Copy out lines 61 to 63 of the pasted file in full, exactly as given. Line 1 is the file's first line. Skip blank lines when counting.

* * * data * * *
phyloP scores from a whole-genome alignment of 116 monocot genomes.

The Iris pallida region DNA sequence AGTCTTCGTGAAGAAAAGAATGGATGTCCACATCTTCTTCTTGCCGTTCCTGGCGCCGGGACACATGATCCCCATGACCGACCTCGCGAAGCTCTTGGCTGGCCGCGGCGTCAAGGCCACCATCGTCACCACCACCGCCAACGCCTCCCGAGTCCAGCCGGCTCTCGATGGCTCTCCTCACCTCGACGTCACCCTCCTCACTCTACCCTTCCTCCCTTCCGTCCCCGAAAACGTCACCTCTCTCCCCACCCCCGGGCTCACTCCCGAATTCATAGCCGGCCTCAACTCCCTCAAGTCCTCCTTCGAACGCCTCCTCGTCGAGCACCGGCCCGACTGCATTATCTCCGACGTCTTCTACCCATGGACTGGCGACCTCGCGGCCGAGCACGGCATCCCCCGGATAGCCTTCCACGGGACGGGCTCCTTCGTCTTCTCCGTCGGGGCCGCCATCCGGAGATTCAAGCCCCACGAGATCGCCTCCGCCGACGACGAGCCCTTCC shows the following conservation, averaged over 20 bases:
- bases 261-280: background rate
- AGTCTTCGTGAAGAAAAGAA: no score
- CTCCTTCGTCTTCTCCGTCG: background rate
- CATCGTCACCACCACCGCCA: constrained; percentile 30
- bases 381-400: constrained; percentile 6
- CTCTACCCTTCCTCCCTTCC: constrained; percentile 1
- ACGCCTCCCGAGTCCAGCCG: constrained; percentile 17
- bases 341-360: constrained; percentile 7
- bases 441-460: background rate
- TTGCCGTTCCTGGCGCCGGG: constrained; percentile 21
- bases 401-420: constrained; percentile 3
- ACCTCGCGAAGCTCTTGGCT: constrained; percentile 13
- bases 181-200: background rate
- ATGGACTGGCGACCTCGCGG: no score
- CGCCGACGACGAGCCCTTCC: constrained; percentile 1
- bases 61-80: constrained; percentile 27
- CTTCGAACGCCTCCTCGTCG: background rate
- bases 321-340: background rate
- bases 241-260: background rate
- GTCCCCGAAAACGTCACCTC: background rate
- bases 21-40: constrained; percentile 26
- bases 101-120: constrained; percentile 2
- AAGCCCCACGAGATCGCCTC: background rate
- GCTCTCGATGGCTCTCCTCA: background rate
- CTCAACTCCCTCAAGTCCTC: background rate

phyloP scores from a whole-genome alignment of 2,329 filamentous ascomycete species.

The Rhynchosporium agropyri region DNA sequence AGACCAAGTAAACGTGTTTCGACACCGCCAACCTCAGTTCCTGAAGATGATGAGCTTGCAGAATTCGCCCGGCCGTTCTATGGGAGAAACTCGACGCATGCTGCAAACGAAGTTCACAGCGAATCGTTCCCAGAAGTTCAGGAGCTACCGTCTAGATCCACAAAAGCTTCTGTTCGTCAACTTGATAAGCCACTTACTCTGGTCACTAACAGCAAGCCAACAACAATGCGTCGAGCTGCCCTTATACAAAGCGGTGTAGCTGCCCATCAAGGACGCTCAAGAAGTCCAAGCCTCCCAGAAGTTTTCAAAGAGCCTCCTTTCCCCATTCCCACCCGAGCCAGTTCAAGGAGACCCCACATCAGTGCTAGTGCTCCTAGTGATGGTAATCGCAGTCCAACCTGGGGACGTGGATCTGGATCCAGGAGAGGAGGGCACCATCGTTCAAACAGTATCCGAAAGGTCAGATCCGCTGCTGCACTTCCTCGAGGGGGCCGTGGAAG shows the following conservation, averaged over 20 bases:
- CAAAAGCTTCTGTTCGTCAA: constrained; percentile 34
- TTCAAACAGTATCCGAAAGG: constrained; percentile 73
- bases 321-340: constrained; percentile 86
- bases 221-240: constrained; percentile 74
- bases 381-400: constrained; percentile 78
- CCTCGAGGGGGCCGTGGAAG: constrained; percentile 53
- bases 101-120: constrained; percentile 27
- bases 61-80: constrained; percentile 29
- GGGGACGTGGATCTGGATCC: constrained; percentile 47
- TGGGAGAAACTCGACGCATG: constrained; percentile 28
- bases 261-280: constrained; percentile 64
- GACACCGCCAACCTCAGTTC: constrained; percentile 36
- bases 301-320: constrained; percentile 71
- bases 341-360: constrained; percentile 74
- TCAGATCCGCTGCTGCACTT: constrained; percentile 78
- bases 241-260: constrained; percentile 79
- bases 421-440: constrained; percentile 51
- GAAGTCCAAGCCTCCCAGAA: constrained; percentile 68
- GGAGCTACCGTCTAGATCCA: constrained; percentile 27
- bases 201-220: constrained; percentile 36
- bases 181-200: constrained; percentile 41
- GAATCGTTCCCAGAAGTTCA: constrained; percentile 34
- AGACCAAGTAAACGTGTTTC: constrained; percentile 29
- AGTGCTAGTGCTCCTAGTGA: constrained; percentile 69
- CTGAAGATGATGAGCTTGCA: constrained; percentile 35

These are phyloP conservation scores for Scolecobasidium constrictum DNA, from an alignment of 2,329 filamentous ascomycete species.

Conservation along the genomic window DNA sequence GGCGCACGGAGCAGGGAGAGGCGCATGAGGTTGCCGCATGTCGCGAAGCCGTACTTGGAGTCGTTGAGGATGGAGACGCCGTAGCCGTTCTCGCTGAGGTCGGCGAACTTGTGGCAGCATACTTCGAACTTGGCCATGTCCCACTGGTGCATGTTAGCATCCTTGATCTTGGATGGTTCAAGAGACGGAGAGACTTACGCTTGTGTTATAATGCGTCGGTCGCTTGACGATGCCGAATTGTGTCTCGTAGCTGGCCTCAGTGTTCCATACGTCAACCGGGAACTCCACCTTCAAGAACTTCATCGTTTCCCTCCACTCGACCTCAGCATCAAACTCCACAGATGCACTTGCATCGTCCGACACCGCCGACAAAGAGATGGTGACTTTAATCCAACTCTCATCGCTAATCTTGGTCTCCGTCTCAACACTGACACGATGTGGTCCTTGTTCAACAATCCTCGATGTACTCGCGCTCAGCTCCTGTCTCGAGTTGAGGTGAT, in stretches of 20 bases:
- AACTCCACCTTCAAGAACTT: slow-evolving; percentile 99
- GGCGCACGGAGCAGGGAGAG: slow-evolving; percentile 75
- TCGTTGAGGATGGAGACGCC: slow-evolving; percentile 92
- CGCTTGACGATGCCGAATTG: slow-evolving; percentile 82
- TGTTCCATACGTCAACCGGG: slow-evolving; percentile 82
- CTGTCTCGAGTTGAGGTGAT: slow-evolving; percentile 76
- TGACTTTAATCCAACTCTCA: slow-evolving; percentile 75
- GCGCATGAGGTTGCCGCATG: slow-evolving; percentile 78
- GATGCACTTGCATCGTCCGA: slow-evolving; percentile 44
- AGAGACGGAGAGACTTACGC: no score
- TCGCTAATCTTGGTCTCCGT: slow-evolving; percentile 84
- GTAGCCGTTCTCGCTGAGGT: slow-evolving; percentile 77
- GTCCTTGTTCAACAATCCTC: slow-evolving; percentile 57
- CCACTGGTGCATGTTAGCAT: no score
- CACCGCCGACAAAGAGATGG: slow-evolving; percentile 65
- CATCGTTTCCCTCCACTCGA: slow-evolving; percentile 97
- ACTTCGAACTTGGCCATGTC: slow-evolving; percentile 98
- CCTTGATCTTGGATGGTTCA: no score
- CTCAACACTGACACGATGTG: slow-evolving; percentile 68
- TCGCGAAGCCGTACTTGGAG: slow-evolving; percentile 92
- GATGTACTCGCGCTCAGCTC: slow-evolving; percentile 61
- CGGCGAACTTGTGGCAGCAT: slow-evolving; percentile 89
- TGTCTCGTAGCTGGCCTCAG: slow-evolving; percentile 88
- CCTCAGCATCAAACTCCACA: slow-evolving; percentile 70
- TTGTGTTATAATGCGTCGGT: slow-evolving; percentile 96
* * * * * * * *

- TGTTCCATACGTCAACCGGG: slow-evolving; percentile 82
- CTGTCTCGAGTTGAGGTGAT: slow-evolving; percentile 76
- TGACTTTAATCCAACTCTCA: slow-evolving; percentile 75